Supercomputer Beagle can analyze 240 whole genomes in two days

University of Chicago researchers say they used one quarter of the Beagle's operating capacity in conjunction with commercially available software packages to analyze raw sequencing data.

Researchers say it would take a single 2.1 GHz CPU roughly 47 years to do what the Beagle completed in 50 hours. University of Chicago

The time and cost of sequencing entire human genomes has dropped dramatically in the 21st century. Unfortunately, it can take months to analyze the results, given that there are 3.2 billion base pairs to decode. (As such, it's become popular instead to focus on the fewer than 2 percent of the genome that codes for proteins, in a process called exome sequencing.)

Now researchers out of the University of Chicago are reporting in the journal Bioinformatics that one of the world's fastest supercomputers devoted to life sciences can analyze 240 full genomes in 50 hours. They estimate that the same task would have taken a single 2.1 GHz CPU more than 47 years.

To be clear, tapping the extraordinary powers of the Beagle (named after the ship that carried then 22-year-old Charles Darwin on his scientific voyage around the world in 1831) isn't going to keep the cost of whole genome analysis down, which is of course an imperative if the tech is to be clinically useful. It does, however, demonstrate that genome analysis has the potential to be far, far faster than it is today.

"The supercomputer can process many genomes simultaneously rather than one at a time," first author Megan Puckelwartz, a postdoctoral fellow at the University of Chicago, said in a school news release. "It converts whole genome sequencing, which has primarily been used as a research tool, into something that is immediately valuable for patient care."

The researchers report that they used one quarter of the Beagle's operating capacity in conjunction with commercially available software packages to analyze raw sequencing data from 61 human genomes, and that using this approach not only improved speed dramatically but also accuracy. This will presumably help reduce the cost of both sequencing and analyzing whole genomes down the road.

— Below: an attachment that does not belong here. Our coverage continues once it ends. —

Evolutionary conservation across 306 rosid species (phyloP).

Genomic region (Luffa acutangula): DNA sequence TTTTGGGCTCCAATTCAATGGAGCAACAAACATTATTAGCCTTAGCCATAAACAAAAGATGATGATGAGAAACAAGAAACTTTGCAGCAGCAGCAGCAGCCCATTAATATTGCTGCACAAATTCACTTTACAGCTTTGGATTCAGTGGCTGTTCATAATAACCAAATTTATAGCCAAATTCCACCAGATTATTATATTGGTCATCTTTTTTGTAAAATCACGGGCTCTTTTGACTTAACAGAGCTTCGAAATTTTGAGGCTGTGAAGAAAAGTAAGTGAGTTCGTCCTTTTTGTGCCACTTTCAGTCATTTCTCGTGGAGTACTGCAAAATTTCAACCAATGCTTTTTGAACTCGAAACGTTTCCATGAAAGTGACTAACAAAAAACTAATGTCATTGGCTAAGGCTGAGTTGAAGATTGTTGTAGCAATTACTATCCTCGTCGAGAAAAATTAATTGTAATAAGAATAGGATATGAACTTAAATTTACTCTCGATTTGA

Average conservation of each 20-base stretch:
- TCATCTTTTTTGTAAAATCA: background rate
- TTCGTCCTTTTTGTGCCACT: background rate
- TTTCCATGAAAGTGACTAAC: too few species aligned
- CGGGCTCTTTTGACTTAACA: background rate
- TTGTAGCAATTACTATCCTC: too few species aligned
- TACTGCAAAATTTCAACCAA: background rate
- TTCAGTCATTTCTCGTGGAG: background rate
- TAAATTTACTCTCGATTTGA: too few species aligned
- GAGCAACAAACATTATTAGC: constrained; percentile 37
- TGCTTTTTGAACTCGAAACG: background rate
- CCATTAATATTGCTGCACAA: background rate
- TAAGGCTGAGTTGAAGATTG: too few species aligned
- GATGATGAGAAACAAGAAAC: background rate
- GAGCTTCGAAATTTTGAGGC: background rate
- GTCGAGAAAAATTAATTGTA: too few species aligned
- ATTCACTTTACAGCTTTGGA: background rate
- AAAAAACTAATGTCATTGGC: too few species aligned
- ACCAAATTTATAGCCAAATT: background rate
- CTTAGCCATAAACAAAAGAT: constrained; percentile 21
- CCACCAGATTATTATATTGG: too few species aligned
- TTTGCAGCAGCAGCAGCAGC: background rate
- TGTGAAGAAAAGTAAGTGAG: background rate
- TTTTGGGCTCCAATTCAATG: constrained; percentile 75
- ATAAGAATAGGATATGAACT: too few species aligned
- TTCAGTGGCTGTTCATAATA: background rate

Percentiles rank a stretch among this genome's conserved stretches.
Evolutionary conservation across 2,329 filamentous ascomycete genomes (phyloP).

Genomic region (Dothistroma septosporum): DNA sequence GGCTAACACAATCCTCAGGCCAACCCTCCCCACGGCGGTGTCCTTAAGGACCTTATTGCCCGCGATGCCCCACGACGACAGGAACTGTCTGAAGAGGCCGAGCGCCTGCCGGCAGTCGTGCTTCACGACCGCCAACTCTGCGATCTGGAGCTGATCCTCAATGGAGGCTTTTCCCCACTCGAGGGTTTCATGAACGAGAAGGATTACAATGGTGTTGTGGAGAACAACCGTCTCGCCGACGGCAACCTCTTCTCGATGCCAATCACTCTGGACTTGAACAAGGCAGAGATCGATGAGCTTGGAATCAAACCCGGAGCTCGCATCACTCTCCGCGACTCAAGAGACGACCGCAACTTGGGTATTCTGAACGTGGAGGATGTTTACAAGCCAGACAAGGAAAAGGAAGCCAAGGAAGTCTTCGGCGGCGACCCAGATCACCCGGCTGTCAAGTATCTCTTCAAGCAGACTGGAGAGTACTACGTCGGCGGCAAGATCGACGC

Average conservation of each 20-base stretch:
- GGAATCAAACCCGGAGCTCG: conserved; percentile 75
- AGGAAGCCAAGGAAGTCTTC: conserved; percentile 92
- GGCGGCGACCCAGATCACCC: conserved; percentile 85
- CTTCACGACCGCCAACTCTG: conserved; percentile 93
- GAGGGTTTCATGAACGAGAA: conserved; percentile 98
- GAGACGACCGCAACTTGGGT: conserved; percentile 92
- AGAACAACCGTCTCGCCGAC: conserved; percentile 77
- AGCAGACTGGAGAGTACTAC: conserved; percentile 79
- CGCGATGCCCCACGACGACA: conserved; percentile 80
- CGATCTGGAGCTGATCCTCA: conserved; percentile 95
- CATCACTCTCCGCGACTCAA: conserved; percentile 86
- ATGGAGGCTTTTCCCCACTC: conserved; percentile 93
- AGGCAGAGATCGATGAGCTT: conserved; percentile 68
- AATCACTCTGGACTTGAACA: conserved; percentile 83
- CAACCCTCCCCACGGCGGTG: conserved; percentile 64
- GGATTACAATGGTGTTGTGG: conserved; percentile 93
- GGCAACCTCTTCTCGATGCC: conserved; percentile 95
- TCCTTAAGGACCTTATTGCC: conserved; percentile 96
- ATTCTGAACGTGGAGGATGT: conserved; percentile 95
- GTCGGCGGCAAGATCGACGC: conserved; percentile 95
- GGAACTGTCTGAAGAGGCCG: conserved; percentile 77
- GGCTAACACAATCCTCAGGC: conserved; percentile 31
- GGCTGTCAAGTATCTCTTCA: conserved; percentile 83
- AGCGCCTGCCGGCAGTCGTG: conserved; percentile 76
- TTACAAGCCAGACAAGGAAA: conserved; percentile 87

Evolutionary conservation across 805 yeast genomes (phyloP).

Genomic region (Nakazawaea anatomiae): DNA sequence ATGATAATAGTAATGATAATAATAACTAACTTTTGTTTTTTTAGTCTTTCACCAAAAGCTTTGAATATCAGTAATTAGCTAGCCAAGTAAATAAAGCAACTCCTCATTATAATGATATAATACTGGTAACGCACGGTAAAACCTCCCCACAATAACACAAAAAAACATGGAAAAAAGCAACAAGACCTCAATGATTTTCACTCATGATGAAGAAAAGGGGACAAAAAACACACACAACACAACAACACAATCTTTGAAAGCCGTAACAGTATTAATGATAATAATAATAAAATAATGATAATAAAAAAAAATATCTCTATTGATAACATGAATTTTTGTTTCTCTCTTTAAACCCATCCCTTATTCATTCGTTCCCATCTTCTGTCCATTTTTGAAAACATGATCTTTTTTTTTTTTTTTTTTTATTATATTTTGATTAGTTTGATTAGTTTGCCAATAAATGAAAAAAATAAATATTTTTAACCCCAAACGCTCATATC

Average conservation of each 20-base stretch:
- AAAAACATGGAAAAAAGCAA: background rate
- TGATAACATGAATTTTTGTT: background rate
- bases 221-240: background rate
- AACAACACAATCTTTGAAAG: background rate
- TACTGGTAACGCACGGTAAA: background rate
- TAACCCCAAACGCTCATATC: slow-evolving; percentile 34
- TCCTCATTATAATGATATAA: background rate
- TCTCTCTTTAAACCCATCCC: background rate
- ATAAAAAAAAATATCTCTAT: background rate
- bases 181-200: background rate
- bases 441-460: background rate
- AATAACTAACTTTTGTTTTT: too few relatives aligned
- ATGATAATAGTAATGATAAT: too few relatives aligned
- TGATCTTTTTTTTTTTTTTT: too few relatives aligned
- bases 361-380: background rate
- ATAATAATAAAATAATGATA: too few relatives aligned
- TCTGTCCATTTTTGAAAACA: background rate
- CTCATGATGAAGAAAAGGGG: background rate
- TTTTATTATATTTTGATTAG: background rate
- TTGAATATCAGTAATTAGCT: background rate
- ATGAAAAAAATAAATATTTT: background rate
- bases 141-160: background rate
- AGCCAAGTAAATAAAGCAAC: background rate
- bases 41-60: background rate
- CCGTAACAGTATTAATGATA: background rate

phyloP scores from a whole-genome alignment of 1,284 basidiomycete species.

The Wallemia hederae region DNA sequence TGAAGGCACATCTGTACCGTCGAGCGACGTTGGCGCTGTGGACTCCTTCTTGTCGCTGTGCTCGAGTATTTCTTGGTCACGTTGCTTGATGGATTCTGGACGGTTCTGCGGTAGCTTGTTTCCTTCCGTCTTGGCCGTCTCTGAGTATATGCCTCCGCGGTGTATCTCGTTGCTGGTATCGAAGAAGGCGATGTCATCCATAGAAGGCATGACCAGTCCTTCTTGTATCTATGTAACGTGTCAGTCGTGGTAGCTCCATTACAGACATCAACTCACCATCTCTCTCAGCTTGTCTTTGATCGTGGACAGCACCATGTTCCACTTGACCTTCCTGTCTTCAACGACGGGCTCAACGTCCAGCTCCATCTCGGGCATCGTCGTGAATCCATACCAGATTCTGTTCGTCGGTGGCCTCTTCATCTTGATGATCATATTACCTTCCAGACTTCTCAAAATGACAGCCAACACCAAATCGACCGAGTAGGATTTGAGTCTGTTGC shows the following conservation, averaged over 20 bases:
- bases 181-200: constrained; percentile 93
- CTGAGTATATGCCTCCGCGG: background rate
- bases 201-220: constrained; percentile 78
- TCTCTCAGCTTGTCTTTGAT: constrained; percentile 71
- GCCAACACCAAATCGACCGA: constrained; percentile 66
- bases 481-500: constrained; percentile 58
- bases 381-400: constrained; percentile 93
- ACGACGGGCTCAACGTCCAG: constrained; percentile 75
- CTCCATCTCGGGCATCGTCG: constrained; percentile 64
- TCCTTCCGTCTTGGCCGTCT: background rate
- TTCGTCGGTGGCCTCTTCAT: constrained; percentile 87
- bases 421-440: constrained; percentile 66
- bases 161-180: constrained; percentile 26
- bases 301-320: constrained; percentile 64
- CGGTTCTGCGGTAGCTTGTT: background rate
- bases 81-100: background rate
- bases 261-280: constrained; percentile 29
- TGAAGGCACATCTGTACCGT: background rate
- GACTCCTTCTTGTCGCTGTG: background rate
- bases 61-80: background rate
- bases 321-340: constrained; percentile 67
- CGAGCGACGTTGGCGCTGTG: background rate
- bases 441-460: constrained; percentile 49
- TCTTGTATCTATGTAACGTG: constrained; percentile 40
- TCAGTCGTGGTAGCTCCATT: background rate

In fact, study author Elizabeth McNally, director of the Cardiovascular Genetics clinic at the University of Chicago Medicine, said in the news release that if the cost of analysis can be moved into the $1,000 range, which is the current target on the sequencing side, it will make sense to analyze entire genomes instead of just a small fraction of them.

Because exome sequencing can help spot an estimated 85 percent of mutations that contribute to diseases, this means the other 15 percent won't have to be ignored to keep time and costs manageable.

McNally says that in her own clinic, for example, analyzing a whole genome will have an immediate impact: "In the early days we would test one to three genes. In 2007, we did our first five-gene panel. Now we order 50 to 70 genes at a time, which usually gets us an answer. At that point, it can be more useful and less expensive to sequence the whole genome." Plus, she adds, it often makes sense to do several sequences for certain families: "We start genetic testing with the patient, but when we find a significant mutation we have to think about testing the whole family to identify individuals at risk."

The implications go beyond diagnosis. Spotting genetic mutations early, before a person is symptomatic, can help scientists not only diagnose diseases but also learn more about their very early phases as well as treatment options. "In this setting," McNally adds, "each patient is a big-data problem."

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About the author

Elizabeth Armstrong Moore is based in Portland, Oregon, and has written for Wired, The Christian Science Monitor, and public radio. Her semi-obscure hobbies include climbing, billiards, board games that take up a lot of space, and piano.

 

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